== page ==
By Zachary Toillion
During the Obama administration, the U.s. has conducted a judicious amount of military action, often in nations that Congress never authorized. More specifically, America has staged military interventions in Afghanistan, Iraq, Pakistan, Yemen, Libya and Somalia–six predominantly Islamic nations that have significant jihadist elements.
Gone are the days where wars were formally declared between two enemy states. Conventional warfare, where two nations met on the battlefield in accordance with the laws of war, have vanished. Since 9/11, the wars that the U.S. have engaged in have all been against radical militant Islam–an elusive target that knows no borders. As a means to this end, the U.S. has engaged in military campaigns that have deposed long time oppressive regimes in the Middle East, including the Taliban in Afghanistan, Saddam Hussein in Iraq and Muammar Gaddafi in Libya. While few dispute these dictators had committed atrocities, many have been puzzled by the resurgence in violence after their ouster.
This brings up an uncomfortable truth about the Middle East. When the US topples a government, it creates a power vacuum which often elevates the most extreme voices. In fact, this type of situation is seen even in instances without U.S. intervention, the most notable example is Egypt.
In Egypt, longtime President Hosni Mubarak was ejected from power after largely peaceful protests forced him to resign after the story went global. At the time, it was a tremendous victory for those who opposed the draconian policies of Mubarak and who wanted Egypt to become a secular democracy focused on equality. For a brief moment, Egypt served as a symbol of hope for all oppressed nations. Through civil disobedience, and mass demonstration over the series of months, it appeared the forces of positive reform had won.
After Mubarak was forced to resign, Egypt elected Mohammed Morsi as its President in its first legitimate election in over 30 years. Unfortunately, the revolution in Egypt proved to be a messy, long struggle. Morsi’s political party was the Muslim Brotherhood, a transnational political party whose motto is “Allah is our objective; the Qur’an is the Constitution; the Prophet is our leader; jihad is our way; death for the sake of Allah is our wish.” Upon entering office, Morsi immediately gave himself dictatorial powers including the right to legislate without judicial review. Protesters against Morsi’s power grab were demonized just as they were under the reign of Mubarak. As a result, Morsi was eventually deposed as President through a military coup about a year after his election.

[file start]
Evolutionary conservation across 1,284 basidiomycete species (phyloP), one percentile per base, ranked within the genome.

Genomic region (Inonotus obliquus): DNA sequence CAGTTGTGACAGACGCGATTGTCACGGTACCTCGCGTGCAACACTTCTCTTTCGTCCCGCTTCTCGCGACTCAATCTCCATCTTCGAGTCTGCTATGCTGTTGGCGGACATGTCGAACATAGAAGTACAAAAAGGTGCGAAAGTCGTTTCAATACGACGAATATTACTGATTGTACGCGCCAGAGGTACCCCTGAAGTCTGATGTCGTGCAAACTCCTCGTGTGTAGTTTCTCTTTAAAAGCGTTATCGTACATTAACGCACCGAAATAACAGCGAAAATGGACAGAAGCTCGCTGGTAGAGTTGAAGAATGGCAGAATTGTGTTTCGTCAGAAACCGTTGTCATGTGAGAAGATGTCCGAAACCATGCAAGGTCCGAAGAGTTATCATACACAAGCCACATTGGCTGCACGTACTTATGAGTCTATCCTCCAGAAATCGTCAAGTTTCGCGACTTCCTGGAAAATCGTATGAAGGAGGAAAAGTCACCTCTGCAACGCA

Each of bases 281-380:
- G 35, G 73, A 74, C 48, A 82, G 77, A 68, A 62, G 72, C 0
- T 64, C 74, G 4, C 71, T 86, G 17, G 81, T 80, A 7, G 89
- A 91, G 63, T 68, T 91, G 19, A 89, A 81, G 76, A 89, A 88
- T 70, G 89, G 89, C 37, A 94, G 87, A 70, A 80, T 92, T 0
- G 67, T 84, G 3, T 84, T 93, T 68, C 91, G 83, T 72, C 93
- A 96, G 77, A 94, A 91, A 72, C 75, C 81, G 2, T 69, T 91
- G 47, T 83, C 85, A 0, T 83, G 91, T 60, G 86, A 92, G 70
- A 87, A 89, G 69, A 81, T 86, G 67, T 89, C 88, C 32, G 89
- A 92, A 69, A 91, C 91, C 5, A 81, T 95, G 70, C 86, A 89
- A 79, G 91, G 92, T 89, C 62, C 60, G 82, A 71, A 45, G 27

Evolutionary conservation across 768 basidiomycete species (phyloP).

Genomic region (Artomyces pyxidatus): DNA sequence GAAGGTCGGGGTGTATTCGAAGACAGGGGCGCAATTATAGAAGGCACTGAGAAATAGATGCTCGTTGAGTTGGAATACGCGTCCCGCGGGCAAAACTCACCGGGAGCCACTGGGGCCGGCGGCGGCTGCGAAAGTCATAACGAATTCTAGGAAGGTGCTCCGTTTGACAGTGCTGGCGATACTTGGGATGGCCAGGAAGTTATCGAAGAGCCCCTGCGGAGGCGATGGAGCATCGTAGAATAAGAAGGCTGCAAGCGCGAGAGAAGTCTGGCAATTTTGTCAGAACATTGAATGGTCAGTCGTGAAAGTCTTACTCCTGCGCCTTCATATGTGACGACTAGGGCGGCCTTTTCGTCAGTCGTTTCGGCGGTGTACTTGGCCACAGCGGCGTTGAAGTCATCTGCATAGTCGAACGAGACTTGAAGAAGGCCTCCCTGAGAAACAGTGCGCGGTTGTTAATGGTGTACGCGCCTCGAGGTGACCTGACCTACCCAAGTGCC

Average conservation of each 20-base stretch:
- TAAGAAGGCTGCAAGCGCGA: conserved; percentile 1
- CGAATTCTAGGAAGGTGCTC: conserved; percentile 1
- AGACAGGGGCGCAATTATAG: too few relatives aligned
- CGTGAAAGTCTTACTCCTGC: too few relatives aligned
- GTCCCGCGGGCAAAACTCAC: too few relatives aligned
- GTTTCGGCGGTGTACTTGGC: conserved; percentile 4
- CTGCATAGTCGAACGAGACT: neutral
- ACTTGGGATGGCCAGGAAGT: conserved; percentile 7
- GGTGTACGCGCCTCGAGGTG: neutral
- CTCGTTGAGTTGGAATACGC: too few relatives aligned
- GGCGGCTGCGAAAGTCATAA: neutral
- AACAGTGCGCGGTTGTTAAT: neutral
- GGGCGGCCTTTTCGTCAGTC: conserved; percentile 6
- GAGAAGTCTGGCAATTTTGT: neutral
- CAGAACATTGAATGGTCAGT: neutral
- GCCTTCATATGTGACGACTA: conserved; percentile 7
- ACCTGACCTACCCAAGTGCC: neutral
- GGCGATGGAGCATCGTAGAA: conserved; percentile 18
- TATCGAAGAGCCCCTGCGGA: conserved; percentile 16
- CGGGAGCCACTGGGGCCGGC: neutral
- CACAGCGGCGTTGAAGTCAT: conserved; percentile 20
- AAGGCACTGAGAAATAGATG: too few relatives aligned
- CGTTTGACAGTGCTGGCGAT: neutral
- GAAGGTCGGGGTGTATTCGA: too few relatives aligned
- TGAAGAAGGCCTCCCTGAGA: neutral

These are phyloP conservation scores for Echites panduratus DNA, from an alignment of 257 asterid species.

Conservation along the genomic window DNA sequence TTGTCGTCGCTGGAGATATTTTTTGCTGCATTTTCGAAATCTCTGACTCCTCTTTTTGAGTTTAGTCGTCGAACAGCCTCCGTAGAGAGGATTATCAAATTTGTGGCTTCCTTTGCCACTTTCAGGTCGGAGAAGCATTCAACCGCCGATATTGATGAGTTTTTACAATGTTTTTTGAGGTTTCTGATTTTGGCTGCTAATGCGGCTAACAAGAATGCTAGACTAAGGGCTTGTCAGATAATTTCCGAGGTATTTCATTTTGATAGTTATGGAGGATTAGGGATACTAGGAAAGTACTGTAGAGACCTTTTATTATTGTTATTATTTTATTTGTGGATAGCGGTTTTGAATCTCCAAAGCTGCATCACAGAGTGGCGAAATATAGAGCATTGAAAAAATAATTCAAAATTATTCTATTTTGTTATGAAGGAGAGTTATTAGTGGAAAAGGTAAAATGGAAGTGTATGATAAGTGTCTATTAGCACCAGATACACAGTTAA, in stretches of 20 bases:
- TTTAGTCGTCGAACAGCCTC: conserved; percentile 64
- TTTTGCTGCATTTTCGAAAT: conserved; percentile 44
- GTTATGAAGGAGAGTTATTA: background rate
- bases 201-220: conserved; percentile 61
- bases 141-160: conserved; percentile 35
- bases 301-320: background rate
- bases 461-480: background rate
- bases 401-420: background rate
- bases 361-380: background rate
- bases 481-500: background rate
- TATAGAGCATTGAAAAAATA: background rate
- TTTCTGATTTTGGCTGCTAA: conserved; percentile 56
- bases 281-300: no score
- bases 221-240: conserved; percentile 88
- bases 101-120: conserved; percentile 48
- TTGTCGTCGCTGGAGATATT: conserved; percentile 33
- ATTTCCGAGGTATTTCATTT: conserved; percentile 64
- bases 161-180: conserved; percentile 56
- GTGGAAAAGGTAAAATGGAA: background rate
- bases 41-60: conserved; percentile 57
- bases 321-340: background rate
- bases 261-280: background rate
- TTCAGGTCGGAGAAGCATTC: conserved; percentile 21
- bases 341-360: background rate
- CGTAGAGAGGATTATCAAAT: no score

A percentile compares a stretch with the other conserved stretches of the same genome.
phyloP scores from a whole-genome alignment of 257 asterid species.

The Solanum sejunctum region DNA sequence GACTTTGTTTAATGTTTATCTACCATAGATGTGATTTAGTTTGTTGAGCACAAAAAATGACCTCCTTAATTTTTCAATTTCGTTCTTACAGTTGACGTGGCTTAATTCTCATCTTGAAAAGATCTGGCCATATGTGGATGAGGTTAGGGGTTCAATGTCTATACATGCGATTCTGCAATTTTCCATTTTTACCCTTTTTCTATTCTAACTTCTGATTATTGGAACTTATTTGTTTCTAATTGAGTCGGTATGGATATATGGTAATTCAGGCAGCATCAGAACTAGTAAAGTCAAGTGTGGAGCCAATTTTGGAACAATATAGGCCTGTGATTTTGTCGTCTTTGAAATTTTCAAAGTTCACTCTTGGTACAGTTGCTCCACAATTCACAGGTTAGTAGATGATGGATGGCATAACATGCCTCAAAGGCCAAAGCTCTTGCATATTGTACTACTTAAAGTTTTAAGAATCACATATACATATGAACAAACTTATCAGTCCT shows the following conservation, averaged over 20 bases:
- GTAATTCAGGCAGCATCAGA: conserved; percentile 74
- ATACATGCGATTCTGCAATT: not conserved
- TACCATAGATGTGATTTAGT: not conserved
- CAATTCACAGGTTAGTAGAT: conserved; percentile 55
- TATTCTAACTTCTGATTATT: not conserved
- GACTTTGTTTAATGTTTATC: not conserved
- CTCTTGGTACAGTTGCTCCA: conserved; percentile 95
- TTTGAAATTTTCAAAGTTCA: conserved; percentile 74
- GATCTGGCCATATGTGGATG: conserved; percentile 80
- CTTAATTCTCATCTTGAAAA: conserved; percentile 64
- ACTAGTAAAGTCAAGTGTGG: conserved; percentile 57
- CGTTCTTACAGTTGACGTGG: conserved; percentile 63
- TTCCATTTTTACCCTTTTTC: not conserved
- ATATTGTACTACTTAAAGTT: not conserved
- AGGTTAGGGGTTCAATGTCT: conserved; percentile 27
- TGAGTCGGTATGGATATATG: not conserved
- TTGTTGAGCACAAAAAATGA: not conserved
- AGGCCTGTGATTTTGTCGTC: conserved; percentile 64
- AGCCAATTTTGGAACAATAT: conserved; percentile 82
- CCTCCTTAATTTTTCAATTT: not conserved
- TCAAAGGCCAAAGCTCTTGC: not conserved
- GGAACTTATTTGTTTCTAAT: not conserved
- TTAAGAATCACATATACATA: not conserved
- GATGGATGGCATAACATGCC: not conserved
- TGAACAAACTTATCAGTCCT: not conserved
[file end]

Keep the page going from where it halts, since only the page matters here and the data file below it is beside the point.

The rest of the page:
Like Egypt, Libya has experienced similar growing pains after the toppling of their leader, Muammar Gaddafi. Unlike Libya, the United States shares some responsibility for its current state. In 2011, President Obama announced the US would intervene in Libya to help aid protestors of Muammar Gaddafi. Soon thereafter the US coalition formed, and immediately began to help rebels topple Muammar Gaddafi in the hopes we would have a new regional partner. Since that time chaos has ensued resulting in the deaths of four Americans, including the assassination of our former Ambassador to Libya, Chris Stevens. In 2014, Islamist rebel groups took control of 11 airliners, as well as anti-aircraft weapons prompting the neighboring countries of Egypt and Tunisia to ground all flights going over Libyan airspace. Egypt also didn’t rule out sending in ground troops of it’s own to help stabilize Libya.